Mike Skillin
Skillin's Greenhouses
May 15, 2009

Thursday, May 14, 2009

Garden Talks May 14

Hello again,

It is time to share some Questions and Answers from the Inbox here at Skillin's. If you have any gardening questions, just drop us a line at and we will get you an answer!

Question: Good gardening friend JP asks

I'm sure you will get a lot of questions after Mother's Day. I had a wonderful day and have 2 questions.

1. I got a healthy looking Patio tomato plant. My daughter put it in one of her Italian tomato cans. The can is 6 inches wide and 7 inches tall. It held
6lbs. 10 0z of tamatoes. It is so pretty I would like to leave it in this can. Do you think I can or will I have to transplant it into a bitter container?

2. I also got a gorgeous blue hydrangea plant (it came from a florist shop). Can that be planted outside?

Any help would be appreciated.

By the way I met your wonderful Mary at a Polish supper a while ago. What a gem!

Answer: Great to hear from you and I am glad you had a wonderful Mother’s Day.

The patio tomato is a great gift and it will produce many fine tomatoes. I feel like it should ultimately be in a bigger container as I have grown Patio tomatoes in 10” containers (we sell those units here at Skillin’s) and by the middle of the summer those plants have grown large and the 10” containers are tipsy and need good waterings daily. Keep your tomato well fed with a good natural fertilizer rich in calcium like Tomato Tone by Espoma OR give it frequent liquid feedings with Neptune's Harvest Fish and Seaweed Blend.

Onto the blue hydrangea, if you got that from a florist shop then chances are it is a florist hydrangea and cannot be planted permanently outside. Water the hydrangea well and check it daily for water; they have a thirsty root system and crave lots of water.

Plain and simple, Mary is the best. We both like to eat and she told me about the Polish supper (my mouth was watering) and she also told me she met a Skillin’s email fan!

Question: SB asks the following

I wonder if you could tell me what would cause moss to grow on our front lawn. It is really not that shady so I am assuming that the soil is lacking something. Do you think more lime would help it. Also if we decide to redo the front lawn should we dig up all of it and put more loam down. The last two years we have had this problem and we have been there over 30 years and not had the problem before. Any idea as to what causes this?? I also have some tulips that the leaves did very well on but no blossom so I don't know what would cause that.


Moss does thrive in the shade and I know that because of ever growing trees on my property I am getting moss where I did not used to. So take another look at that.

Moss also likes acidic soil and if you have not limed for awhile it may be time to do that. I highly recommend Miracal by Jonathan Green (sold right here at Skillin’s) as an effective and fast acting way to reduce the pH of your soil.

With the tulips it could be lack of sun. Also we are learning that tulips should be planted much deeper than the traditional (3 times deeper than the bulb is wide or about 6”) recommendation. If you can plant them more like 8 to 10” deep the tulips will be happier as they will be more insulated from the roller coaster effect of hot summers vs. cold winters and how the corresponding soil temps affect the tulip bulbs. In a couple more weeks will be a great time to dig up those tulips and replant them a little deeper with a good natural fertilizer like Bulb Tone or Plant Tone by Espoma. Again tulips need to grow in the sun.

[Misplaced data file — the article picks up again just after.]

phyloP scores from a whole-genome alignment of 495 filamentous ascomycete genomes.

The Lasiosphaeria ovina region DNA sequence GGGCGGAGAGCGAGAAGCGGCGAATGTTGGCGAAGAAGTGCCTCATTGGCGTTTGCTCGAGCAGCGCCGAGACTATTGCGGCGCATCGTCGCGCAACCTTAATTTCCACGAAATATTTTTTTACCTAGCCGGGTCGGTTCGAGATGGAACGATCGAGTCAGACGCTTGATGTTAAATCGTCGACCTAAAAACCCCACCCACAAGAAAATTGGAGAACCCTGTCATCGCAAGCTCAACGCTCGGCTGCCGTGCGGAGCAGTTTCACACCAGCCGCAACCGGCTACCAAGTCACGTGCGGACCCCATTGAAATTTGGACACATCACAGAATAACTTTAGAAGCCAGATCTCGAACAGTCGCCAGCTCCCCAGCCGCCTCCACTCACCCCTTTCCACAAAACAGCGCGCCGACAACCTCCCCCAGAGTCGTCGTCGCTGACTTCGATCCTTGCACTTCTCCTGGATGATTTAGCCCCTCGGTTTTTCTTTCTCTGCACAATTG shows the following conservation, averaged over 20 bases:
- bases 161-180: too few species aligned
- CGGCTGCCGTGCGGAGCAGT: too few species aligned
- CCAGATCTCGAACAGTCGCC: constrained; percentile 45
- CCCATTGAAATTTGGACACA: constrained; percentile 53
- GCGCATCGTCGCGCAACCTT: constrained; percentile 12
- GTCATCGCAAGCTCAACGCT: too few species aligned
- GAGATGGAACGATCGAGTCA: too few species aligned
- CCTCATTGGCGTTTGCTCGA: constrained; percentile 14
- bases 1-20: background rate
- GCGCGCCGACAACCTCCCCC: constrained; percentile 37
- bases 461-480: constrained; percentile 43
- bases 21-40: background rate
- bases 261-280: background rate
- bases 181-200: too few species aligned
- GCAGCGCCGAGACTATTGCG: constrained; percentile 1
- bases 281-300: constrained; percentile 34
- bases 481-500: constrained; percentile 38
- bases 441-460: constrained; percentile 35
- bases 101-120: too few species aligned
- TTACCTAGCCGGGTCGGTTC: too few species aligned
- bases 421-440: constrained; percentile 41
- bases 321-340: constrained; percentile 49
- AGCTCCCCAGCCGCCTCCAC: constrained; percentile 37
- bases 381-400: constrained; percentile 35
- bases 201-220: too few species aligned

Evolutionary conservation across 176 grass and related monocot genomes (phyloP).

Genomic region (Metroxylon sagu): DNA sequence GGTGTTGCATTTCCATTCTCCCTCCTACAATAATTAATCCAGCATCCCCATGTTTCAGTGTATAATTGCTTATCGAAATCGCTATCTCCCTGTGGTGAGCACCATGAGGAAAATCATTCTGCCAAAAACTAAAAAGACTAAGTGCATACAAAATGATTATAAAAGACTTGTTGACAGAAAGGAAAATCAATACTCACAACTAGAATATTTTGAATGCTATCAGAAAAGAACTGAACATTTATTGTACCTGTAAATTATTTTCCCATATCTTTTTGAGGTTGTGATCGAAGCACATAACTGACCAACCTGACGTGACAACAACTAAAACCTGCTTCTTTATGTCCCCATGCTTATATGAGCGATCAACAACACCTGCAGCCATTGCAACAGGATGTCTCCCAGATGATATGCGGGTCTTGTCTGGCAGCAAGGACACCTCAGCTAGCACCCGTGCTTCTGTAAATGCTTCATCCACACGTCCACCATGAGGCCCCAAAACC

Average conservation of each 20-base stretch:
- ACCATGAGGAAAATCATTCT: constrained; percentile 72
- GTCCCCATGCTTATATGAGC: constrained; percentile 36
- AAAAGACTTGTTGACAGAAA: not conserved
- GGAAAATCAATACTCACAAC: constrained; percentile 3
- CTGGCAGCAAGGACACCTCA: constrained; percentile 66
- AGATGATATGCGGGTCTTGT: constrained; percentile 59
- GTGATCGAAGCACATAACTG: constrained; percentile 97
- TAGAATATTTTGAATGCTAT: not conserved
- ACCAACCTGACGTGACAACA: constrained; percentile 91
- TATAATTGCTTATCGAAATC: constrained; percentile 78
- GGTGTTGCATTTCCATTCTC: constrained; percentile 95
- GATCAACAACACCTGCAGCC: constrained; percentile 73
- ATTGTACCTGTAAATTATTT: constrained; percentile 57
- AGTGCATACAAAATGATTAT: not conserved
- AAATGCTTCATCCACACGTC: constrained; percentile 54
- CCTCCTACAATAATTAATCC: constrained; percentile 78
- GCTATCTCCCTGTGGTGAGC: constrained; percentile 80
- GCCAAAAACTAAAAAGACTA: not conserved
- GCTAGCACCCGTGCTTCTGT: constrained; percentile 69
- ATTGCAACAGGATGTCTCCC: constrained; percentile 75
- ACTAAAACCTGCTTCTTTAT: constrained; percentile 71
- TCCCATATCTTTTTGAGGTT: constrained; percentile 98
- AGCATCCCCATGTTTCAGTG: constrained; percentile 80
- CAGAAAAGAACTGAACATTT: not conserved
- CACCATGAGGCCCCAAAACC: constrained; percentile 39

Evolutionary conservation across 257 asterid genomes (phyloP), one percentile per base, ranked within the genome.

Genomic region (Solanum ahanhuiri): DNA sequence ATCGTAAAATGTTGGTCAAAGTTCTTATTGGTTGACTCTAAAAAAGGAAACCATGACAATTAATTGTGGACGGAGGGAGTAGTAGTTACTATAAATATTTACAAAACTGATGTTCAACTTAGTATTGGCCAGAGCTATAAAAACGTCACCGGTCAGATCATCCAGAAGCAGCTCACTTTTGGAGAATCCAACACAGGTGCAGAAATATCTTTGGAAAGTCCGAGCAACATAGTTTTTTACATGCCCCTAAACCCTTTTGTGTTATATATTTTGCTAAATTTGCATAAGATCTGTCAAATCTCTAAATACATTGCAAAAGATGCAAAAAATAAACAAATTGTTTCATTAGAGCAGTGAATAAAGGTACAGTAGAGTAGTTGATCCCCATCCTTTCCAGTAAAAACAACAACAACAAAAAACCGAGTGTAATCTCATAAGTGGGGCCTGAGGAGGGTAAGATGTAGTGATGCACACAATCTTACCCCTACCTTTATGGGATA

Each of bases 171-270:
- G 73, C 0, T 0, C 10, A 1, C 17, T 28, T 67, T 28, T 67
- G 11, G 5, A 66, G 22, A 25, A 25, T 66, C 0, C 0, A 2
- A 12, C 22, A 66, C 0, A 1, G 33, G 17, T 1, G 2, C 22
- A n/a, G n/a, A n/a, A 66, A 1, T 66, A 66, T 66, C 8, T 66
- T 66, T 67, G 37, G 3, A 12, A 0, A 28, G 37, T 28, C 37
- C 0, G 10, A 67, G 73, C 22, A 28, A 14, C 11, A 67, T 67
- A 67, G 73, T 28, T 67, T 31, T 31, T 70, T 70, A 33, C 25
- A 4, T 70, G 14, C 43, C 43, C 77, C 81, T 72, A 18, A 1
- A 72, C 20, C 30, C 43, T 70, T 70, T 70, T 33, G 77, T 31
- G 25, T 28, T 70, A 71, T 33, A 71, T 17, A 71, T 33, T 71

Back to the moss; if you have some bare spots in your lawn, now is a great time to re seed those patches or OVER seed thin spots with a great grass seed called Black Beauty by Jonathan Green. Black Beauty is a Tall Fescue that roots deeply—“more deeper” than traditional grass seeds—and that root depth enables your grass to grow stronger with deeper roots and to better endure those roller coaster climate conditions that I referred to in the previous paragraph.

Mike Skillin
Skillin's Greenhouses
May 14, 2009

Tuesday, May 12, 2009

Spring: All Consuming; Yet Still Thrilling

Hello again,

I am sorry to have been away so long. I really haven't been too far away but Spring here at Skillin's has launched into hectic mode--crazy! The demands on time are All Consuming; the days are long ( I sit here in my 13th hour for the the 24th straight day of 12 plus hours) yet Still Thrilling. This is the time of the year when I see so many old customer friends at Skillin's and just a few moments ago I made new friends with some new transplants from Colorado. Being at Skillin's tires us out but for some reason the busy times and the constant talk of gardening and looking ahead thrill me so. I thank God for Him putting me here and in touch with you!

My brain is kind of mushy so we will give the blog some more effort soon.

Some quick teasers: time to get Messenger onto your roses, tall phlox, lilacs and even crab apple trees that may have shown signs of leaf spot!

*Corn gluten can still be applied as a weed preventer and natural fertilizer (we sell a great brand of it called Lawn Booster by Organica here at Skillin's; it is NOT just for lawns either!) but the days have almost gone by where it will be effective for the spring germination of crabgrass.

*I still have not applied Holly Tone to my evergreens and some of them need some greening up badly. Holly Tone twice yearly keeps your evergreens green and sturdy under most conditions!

*I took a quick walk through my yard early this AM before work. Holy smokes! I cannot believe the growth of so many of my plants in just a few days. Spring is just a thrill; it just is!

See you soon!


Mike Skillin